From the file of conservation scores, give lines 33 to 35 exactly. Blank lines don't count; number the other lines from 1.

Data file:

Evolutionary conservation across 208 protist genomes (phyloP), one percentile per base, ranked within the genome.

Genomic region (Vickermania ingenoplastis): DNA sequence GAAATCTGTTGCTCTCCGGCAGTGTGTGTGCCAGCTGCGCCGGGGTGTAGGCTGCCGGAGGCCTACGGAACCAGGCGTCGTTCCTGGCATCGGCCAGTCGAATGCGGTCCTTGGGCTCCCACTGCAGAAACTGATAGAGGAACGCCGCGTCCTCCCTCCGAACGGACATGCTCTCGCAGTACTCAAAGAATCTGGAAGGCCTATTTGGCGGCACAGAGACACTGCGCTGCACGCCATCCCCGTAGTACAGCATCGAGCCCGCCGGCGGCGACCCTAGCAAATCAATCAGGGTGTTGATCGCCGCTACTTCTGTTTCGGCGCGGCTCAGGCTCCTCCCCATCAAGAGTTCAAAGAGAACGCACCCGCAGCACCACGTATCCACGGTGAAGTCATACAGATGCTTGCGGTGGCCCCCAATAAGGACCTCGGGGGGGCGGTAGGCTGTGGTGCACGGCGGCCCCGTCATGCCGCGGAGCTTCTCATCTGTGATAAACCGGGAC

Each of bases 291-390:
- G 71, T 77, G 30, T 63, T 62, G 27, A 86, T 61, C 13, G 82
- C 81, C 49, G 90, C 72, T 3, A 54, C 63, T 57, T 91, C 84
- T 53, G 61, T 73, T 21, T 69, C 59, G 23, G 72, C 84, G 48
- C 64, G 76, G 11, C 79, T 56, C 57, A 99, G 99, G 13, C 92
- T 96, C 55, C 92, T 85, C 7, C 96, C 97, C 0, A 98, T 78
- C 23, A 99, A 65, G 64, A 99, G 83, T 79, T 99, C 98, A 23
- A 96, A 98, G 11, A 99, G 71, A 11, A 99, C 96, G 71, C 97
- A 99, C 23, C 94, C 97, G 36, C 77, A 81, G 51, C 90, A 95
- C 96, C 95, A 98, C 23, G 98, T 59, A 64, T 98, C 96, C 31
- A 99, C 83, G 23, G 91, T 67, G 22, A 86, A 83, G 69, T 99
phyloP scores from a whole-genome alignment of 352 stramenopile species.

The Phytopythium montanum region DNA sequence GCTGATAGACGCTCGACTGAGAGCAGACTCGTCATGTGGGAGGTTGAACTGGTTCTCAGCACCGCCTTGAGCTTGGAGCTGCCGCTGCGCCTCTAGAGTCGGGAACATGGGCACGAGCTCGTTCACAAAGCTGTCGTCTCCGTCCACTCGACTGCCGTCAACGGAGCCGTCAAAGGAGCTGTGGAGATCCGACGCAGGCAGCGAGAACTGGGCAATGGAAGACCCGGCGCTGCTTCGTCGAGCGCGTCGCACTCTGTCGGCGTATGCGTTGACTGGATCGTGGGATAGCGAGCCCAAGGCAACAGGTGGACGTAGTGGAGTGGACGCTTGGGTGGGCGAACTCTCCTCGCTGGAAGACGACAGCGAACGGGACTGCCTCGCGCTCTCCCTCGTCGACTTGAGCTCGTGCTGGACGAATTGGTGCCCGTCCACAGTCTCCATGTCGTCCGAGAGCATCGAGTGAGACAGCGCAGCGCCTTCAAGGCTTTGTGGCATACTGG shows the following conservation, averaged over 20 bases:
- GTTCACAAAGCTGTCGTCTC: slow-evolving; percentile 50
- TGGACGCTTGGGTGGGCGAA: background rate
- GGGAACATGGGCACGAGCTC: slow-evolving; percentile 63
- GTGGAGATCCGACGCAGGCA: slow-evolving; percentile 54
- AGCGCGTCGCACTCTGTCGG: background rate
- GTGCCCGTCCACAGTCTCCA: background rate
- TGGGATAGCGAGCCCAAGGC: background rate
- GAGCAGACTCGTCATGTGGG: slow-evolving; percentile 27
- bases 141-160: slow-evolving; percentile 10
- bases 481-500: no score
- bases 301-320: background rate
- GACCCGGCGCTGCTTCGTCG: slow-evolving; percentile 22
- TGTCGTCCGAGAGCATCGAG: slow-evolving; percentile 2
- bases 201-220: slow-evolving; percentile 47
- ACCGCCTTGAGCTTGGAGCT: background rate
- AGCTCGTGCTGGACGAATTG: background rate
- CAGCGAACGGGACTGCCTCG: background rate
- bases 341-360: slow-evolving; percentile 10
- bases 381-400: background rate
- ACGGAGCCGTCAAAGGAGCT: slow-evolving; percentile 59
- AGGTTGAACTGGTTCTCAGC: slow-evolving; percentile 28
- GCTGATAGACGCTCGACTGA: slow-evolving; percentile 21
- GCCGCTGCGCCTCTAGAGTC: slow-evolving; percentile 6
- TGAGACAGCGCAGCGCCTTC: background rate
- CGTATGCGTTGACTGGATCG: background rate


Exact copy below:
- bases 341-360: slow-evolving; percentile 10
- bases 381-400: background rate
- ACGGAGCCGTCAAAGGAGCT: slow-evolving; percentile 59